2.                  Art and pedagogy workshop

John Johnston, Goldsmith College, UK

3.                  Plenary 1

Astrid Nordin, Lancaster University, UK: ‘Ironic ‘Resistance’ in Chinese Citizen Media Online’

The ‘online generation’ of Chinese citizens, or ‘netizens’, have developed numerous strategies for criticizing and avoiding the heavy online censorship regime to which they are subjected. One aspect of the ironic ego culture of particular interest here is the play with homonymous or near-homonymous words that can help an individual evade censorship software whilst simultaneously critiquing and ridiculing this censorship. Where the methodology of previous scholarship has attempted to pin down this form of expression to mean only one thing (resistance to politics, Bakhtinian carnival), this presentation argues that what is methodologically most interesting about these homonyms is their undecidability as simultaneously either/or and neither/nor. Such a methodological approach can make us better appreciate the complexity of this aspect of Chinese citizen media beyond the resistance/not-resistance binary.

4. Plenary 2

Georgiana Nicoarea, University of Bucharest, Romania, ‘Cairo’s Graffiti Goes Vir(tu)al. Facebook walls, their graffiti avenues and the afterlife’

The graffiti of downtown Cairo has become one of the trademarks of the January 25 Revolution. What looked at first like an over-productive artistic practice appears to be fuelling, through its overwhelming presence, the construction of the revolution’s imagery. Egyptian graffiti has travelled in various forms from real-life walls to Facebook walls and from there to official media and bookstores. This dynamic was initiated by what seemed to be a very natural step into virtual space where liberation graffiti accompanies citizen media and illustrates creative netizen activism. What can this journey tell us about the dynamics of Cairo’s urban inscriptions? Can the virtual public’s interaction with graffiti give more information about its outreach? Does this exposure help Cairo’s graffiti go viral or just virtual? These are the key questions that will be addressed in this talk.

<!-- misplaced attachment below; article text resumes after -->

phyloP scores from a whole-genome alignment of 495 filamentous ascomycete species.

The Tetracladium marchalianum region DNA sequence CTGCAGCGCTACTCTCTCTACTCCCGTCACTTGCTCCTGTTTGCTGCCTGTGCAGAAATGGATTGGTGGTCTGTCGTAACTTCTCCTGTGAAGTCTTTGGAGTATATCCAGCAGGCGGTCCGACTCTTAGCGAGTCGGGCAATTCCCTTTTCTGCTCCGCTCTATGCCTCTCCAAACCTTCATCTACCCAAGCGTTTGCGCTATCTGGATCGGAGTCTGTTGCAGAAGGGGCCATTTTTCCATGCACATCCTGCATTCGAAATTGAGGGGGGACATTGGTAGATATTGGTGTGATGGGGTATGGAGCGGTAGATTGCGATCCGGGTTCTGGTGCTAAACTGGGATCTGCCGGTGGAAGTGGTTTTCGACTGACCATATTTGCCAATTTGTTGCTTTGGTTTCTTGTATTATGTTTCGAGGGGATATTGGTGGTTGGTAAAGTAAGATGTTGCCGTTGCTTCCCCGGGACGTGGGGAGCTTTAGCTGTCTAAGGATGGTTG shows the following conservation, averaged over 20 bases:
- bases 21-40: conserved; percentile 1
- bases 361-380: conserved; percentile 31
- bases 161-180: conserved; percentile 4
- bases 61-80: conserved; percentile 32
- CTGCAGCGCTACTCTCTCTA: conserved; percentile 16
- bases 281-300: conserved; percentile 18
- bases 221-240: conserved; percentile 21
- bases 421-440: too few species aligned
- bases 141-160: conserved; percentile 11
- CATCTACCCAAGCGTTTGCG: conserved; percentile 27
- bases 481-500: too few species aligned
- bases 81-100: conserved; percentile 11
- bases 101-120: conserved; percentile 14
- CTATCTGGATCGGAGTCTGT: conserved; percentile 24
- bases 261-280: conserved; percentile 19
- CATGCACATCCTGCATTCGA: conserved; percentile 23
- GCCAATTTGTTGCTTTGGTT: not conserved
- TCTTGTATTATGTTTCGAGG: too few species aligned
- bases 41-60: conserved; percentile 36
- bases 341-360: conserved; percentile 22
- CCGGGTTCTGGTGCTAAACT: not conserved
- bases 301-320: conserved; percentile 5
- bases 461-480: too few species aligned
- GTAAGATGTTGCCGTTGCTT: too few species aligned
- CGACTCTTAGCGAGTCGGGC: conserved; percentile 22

5. Plenary 3

Eugenia Nim, Russian Presidential Academy of National Economy and Public Administration Humanities Research Center (Moscow), Altai State University (Barnaul), Russia: ‘”Nanodemonstrations” as Media Events: Networked Forms of the Russian Protest Movement’

‘Nanodemonstrations’ first became part of the Russian protest movement in 2012. Originating in the northern town of Apatity, a wave of ‘doll protests’ – demonstrations and other citizen actions which were staged by using lego dolls and soft toys – swept over many Russian cities. Forbes Magazine included the nanodemonstrations which took place in the Siberian city of Barnaul in the list of ‘the 12 loudest art protest actions in Russia’. The activists used social media to organise these actions; nanodemonstrations were planned as media events from the start. In my talk, I will attempt to apply different methodological approaches to the phenomenon of nanodemonstrations – from the theories of mediatisation of politics to the conceptions of contested urban spaces. My discussion will offer the potential theoretical models and frameworks that can be developed to analyse similar mediatised and theatrical forms of civil resistance.